G. J. Shannon
W. F. Deans
A hyperbaric laser welding facility has been constructed and the feasibility of high power CO2 and Nd:YAG laser welding in both high pressure gas and water environments, to simulated water depths of 500 m, has been established. From initial trials on welding through water at atmospheric pressure, it was found that the different absorption characteristics of water to 10.6 μm (CO2 laser) and 1.06 μm (Nd:YAG laser) radiation proved crucial. The Nd:YAG laser was totally unsuitable as the beam was largely diffused in the water, whereas the CO2 beam was rea...
JLA Vol:4 Iss:2 (A Systematic Method for the Design of a Multivariable Controller Actuating Power and Speed during a CO<sub>2</sub> Laser Surface Treatment)
J. M. Cerez
Temperature control systems actuating laser power and scanning velocity during laser surface hardening have already been presented. This paper exposes a systematic method for the design of a multivariable Linear Quadratic Gaussian controller adapted to this laser treatment. The preliminary identification step and the controller design are included. This corrector insures a better regulation and the generality of the method hopefully allows an easier adaptation to other laser treatments, materials or absorbing coatings.
A. F. M. Arif
B. S. Yilbas
ME Department, KFUPM. Dhahran, Saudi Arabia
Laser short pulse heating of metallic substrates results in excessive electron temperatures in the surface vicinity. This gives rise to nonequilibrium energy transport in the region irradiated by a laser beam. Moreover, the thermomechanical coupling effect should be incorporated into the energy transport equation as lattice site temperature increases. In the present study, laser short pulse heating of copper is considered. The electron kinetic theory approach is employed to model the nonequilibrium heating process while thermomechanical coupling is introduced in the energy transport equation t...
JLA Vol:20 Iss:3 (Diode-pumped solid state laser light sources for confocal laser scanning fluorescence microscopy)
Department of Applied Physics, Royal Institute of Technology, SE-106 91 Stockholm, Sweden and Department of Chemistry, Royal Institute of Technology, SE-100 44 Stockholm, Sweden
Department of Applied Physics, Royal Institute of Technology, SE-106 91 Stockholm, Sweden
Diode-pumped solid-state lasers (DPSSLs) have been integrated as light sources in confocal laser scanning microscopy (CLSM). The standard argon ion laser at 488 nm is compared with a DPSSL operating at 473 nm in terms of noise and CLSM image characteristics. The equally high fluorescence image quality togeth...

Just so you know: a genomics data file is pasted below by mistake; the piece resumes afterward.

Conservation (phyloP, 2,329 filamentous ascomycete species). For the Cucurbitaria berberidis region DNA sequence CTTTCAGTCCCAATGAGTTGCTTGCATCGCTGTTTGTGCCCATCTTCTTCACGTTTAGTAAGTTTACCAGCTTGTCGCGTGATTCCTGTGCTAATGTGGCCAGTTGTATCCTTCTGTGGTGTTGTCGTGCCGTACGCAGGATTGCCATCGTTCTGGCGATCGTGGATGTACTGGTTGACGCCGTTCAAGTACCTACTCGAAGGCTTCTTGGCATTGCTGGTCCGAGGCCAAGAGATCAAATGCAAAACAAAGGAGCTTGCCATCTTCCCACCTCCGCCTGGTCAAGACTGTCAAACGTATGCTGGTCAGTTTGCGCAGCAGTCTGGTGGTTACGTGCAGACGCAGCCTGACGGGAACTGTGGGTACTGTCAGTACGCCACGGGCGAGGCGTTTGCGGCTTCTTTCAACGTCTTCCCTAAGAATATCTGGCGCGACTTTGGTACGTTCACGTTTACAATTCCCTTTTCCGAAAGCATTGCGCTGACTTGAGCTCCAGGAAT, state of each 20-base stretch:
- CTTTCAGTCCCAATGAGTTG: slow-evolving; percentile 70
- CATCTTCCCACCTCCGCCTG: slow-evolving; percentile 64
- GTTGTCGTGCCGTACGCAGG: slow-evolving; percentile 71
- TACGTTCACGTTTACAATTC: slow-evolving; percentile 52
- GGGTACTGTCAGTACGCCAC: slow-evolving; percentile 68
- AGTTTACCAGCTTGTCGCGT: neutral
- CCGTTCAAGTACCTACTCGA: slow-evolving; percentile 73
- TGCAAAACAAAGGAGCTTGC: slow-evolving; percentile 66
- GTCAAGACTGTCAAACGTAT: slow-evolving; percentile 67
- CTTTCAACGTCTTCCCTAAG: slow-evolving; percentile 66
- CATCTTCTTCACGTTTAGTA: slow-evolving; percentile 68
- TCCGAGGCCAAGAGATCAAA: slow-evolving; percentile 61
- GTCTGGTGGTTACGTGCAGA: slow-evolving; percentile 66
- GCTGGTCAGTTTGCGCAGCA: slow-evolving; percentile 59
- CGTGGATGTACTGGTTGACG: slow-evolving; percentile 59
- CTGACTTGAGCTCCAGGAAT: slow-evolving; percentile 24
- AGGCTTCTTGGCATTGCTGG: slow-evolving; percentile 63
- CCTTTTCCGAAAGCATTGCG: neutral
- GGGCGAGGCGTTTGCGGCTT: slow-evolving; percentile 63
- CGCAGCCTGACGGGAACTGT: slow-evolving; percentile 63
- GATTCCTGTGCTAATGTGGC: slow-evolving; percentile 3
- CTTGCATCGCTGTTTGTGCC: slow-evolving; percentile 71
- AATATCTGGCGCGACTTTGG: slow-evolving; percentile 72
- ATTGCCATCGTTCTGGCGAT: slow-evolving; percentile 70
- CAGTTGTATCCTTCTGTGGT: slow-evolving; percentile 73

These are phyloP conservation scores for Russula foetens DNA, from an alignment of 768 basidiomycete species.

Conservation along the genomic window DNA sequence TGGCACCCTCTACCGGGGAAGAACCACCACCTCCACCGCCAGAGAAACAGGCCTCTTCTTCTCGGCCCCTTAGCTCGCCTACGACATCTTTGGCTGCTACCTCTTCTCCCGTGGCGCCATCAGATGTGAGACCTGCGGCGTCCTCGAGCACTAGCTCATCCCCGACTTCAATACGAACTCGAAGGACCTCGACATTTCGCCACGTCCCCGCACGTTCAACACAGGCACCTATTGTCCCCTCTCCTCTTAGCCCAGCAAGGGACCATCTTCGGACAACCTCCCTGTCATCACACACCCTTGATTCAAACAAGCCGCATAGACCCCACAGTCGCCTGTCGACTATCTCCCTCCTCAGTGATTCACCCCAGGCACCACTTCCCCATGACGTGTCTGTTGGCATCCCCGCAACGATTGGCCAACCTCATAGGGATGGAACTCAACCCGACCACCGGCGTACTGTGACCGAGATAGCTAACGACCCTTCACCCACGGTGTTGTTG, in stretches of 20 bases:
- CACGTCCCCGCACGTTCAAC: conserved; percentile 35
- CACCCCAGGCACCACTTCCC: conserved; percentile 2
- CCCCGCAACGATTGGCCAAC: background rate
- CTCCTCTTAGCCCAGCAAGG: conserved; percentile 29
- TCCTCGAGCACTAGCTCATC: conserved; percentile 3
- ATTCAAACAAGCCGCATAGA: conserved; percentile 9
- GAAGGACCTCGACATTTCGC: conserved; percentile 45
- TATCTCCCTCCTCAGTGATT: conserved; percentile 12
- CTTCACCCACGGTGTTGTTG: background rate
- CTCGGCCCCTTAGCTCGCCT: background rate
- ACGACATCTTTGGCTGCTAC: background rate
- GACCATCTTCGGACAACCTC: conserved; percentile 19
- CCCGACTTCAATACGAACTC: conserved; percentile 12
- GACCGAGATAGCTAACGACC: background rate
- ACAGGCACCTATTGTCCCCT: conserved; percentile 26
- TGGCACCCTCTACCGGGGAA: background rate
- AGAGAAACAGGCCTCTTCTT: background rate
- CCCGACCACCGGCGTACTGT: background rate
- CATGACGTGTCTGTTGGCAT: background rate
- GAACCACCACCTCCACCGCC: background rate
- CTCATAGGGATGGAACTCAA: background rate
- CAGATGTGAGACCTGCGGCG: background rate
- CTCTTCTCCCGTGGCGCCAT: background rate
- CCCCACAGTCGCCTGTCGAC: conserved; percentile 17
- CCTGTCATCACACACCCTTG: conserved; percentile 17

A. F. H. Kaplan
Department of Engineering Sciences and Mathematics, Luleå University of Technology, SE-971 87 Luleå, Sweden
Spatter, the ejection of melt from a weld pool, is a major problem whenever it occurs in a welding process. The ejection of droplets from the weld metal results in a weld with underfill, undercuts, craters, blowholes, or blowouts—all of which can have a detrimental effect on the mechanical properties of the weld. This paper presents a systematic description of the different types of spatter phenomena which occur during laser welding. A categorization system is proposed to facilitate the comparison and combination ...
Charles E. Albright
Department of Welding Engineering, Ohio State University, Columbus, Ohio
Peter A. Smith
DERA Centre for Human Sciences, Farnborough, Hampshire, U.K.
E. R. Menzel
Center for Forensic Studies, Department of Physics, Texas Tech University, Lubbock, Texas 79409
Lasers find application in numerous areas of criminalistics, such as fiber analysis, document examination and serology. Their widest use, however, is in detection of latent fingerprints. Several routine procedures for obtaining laser‐excited fingerprint fluorescence on a range of surfaces have been developed. However, many surfaces fluoresce so strongly themselves that they are not amenable to these procedures. Time‐resolved luminescence imaging is being investigated to permit detection of fingerprints on such surfaces.
JLA Vol:16 Iss:4 (Dimensional and material characteristics of direct deposited H13 tool steel by CO<sub>2</sub> laser)
Department of Mechanical and Aerospace Engineering and Engineering Mechanics, University of Missouri, Rolla, Missouri 65409-1060
Laser aided direct metal/material deposition process builds metal parts layer-by-layer directly from the computer aided design representation. Success of this technology in the die and tool industry depends on the parts quality to be achieved. To get designed geometric dimensions and material properties, delicate control of the process variables such as laser power, spot diameter, traverse speed, and powder mass flow rate is critical. With a closed loop optical height control system, the dimensional accuracy was achieved ...
Previous studies of laser forming have been focused on understanding the laser forming mechanisms, investigating the effects of important laser process parameters on deformed shape, and modeling the forming process. Although microstructures and mechanical properties have received some attention, no work has addressed corrosion behavior of laser-formed components. However, laser forming is a thermal process with substantial thermal cycles required; sensitization of microstr...
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